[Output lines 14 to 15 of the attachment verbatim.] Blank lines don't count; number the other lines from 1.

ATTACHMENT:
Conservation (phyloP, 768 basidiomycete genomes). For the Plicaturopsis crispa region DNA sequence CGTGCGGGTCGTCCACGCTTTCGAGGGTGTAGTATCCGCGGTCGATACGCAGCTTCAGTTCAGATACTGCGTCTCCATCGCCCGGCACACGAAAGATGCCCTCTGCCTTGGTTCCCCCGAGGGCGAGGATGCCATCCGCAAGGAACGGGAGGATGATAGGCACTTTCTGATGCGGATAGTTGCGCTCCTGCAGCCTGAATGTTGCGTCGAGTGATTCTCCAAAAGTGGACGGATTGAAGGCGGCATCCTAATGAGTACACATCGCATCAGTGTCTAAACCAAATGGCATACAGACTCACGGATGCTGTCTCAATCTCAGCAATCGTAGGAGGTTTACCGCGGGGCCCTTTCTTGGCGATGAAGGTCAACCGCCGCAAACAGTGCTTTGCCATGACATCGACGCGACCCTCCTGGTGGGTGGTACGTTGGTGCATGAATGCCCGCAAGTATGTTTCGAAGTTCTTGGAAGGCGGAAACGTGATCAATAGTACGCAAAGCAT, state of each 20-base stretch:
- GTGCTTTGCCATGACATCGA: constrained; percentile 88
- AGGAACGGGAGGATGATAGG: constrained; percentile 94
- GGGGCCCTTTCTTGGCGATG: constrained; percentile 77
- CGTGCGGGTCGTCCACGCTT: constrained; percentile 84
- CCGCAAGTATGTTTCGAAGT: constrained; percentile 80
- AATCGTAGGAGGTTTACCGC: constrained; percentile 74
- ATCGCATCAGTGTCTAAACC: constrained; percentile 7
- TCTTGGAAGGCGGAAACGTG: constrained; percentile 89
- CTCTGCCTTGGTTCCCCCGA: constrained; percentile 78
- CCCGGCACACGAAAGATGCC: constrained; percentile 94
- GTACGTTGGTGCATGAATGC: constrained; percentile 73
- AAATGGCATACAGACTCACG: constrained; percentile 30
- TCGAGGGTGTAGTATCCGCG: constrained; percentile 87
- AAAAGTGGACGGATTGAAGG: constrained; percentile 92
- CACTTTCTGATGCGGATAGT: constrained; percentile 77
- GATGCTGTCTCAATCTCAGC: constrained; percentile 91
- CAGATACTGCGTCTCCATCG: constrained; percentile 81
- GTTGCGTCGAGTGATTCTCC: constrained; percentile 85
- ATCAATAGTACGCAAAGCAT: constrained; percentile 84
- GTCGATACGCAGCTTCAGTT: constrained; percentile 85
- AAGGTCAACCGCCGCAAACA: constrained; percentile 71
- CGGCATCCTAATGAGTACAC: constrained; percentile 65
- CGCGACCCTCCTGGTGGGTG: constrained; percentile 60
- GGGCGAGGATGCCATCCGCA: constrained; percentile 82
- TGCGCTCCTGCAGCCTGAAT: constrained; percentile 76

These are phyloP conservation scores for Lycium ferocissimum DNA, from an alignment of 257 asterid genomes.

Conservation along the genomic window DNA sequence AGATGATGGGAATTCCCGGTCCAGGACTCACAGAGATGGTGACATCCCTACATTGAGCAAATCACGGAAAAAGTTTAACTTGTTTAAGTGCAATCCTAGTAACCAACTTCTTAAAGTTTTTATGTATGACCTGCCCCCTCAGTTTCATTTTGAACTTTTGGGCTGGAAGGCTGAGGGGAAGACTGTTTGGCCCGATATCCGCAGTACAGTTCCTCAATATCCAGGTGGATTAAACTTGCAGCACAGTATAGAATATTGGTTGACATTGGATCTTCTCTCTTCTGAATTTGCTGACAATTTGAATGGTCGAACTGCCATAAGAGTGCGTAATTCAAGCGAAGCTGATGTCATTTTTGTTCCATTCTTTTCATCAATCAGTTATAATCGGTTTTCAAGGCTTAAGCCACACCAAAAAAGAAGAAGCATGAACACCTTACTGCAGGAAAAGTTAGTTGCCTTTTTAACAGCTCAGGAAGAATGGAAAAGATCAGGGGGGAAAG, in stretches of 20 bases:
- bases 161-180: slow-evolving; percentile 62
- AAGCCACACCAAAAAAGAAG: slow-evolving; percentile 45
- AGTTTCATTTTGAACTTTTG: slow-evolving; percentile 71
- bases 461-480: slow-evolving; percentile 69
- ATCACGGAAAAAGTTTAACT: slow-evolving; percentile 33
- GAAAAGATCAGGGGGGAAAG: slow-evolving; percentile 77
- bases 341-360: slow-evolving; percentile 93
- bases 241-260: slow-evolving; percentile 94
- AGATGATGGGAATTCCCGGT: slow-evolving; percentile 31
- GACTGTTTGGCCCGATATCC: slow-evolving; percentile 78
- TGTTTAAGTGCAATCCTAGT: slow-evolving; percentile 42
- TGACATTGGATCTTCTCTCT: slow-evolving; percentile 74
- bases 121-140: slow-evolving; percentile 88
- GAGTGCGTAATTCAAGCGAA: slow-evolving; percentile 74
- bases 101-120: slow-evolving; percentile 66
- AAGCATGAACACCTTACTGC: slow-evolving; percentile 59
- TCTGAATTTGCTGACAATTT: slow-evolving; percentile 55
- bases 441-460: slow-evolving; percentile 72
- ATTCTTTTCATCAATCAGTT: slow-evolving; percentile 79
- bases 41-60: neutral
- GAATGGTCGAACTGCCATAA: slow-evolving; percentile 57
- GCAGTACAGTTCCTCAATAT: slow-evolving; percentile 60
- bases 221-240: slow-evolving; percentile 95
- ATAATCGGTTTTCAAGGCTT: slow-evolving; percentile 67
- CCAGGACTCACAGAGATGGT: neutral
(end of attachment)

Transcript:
- TCGAGGGTGTAGTATCCGCG: constrained; percentile 87
- AAAAGTGGACGGATTGAAGG: constrained; percentile 92